Augustine similarly argues that God must be eternal, that a God that is everlasting is limited in his divine fullness. He writes of God:
“Thy years neither go nor come; but ours both go and come in order that all separate moments may come to pass. All thy years stand together as one, since they are abiding. Nor do thy years past exclude the years to come because thy years do not pass away. All these years of ours shall be with thee, when all of them shall have ceased to be. Thy years are but a day, and thy day is not recurrent, but always today. Thy “today” yields not to tomorrow and does not follow yesterday. Thy “today” is eternity.”5
An eternal God solves Pike’s problem of omniscience and free will. No longer does God know in the past what I will choose to do in the future. Rather, God knows both simultaneously and so there is no case of backwards causation. This simultaneity renders it impossible for me to ‘change my mind’ after God has formed a belief on my action, because the belief and action occur as one from the perspective of God. Boethius writes, “God is the ever prescient spectator of all things, and the eternity of His vision, which is ever present, runs in unison with the future nature of our acts, dispensing rewards to the good, punishments to the evil.”6
While the Boethian eternal God solves one problem, it creates another. How exactly does an eternal God view the events that occur in my temporal life and the temporal life of the universe? For Boethius, the answer is that all parts of the life of the universe are grasped simultaneously. This, I believe, is problematic. An essential part of knowledge of the universe is the ability to grasp the order in which events occur. To understand an object is to know what caused it – to understand what came before the object that led to its existence. A viewpoint of the world that presents cause and effect simultaneously eliminates this important element of knowledge, and this would be an odd limitation on God’s omniscience. If an eternal God is to be viable, the description must be changed, or at least refined. To do this, I will use J. Ellis McTaggart’s two conceptions of time.
McTaggart and the B-Series Conception of Divine Eternality
McTaggart writes that there are two ways in which we distinguish between positions in time.7 The first class describes events as past, present or future (where events are equivalent to positions in time). This class is called the A-series and describes time as “the series of positions running from the far past through the near past to the present, and then from the present to the near future and the far future”. The B-series, on the other hand, is the description of events as occurring earlier than, simultaneous with, or later than other events. Distinctions in the B-series are permanent because an event that is earlier than another event will always be earlier, and an event that is later than another event will always be later. Distinctions in the A-series are never permanent because all events are at one time the past, at another time the present, and at another time the future.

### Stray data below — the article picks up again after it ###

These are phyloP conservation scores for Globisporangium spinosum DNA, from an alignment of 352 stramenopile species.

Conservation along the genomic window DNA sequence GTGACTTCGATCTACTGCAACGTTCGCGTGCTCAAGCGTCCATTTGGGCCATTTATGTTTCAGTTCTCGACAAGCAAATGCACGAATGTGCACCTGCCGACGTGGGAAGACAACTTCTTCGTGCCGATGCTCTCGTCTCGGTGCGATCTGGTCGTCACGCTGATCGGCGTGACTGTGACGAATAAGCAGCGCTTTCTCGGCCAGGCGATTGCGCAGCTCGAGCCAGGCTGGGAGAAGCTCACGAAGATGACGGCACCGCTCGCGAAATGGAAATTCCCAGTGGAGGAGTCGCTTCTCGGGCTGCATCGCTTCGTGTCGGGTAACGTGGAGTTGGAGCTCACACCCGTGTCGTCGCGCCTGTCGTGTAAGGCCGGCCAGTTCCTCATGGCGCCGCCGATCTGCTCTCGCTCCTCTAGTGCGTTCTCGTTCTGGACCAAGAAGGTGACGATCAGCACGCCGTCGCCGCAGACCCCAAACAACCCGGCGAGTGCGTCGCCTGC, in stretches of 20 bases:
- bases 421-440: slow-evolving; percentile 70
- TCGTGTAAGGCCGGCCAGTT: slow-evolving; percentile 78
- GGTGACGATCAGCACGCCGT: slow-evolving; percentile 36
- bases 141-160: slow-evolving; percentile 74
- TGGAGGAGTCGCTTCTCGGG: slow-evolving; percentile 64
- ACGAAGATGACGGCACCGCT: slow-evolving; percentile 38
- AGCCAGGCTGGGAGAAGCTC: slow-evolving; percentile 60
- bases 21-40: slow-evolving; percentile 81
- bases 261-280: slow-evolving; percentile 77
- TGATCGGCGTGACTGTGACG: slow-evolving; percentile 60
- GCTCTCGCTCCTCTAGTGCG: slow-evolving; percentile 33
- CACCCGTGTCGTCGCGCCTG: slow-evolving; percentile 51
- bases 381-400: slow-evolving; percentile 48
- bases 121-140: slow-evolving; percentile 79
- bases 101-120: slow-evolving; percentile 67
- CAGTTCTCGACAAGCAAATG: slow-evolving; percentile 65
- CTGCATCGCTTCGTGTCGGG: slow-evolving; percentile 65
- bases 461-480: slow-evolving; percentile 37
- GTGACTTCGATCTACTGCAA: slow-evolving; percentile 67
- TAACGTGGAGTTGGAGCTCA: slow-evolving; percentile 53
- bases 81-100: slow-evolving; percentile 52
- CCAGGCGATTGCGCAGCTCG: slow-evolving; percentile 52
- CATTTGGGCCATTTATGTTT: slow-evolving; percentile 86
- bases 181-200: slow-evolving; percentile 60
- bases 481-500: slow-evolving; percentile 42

McTaggart argues that real time requires an A-series ordering.8 Real time requires change, and even when things do not change they are only perceived in relation to other things that are changing. Because the B-series of events is permanent and thus unchanging it is insufficient to explain time, and so time as change necessitates an A-series. That which is temporal has an A-series ordering of time. An eternal God, however, is atemporal and thus could not be part of an A-series conception of time. This agrees with the Boethian view that God does not perceive events occurring in the past, present and future. The B-series, because it does not involve change, is insufficient for an account of time, and can therefore be attributed to an eternal God.9 In doing so, the objection to Boethius presented above can be resolved.
An eternal God who perceives a B-series but not an A-series does not experience events occurring as tensed events in the past, present and future. Rather, events are perceived in a static ordering, observed all at once. While the A-series elevates the present because it is the only point of direct experience (while the past and future are perceived only through memory and prediction, respectively), the B-series views all events equally without a temporal reference point. Events in a B-series nonetheless have a definite order and so, as McTaggart observes, if events are in the order M, N, O, P then they are not in the order M, O, N, P or O, N, M, P or any other possible order.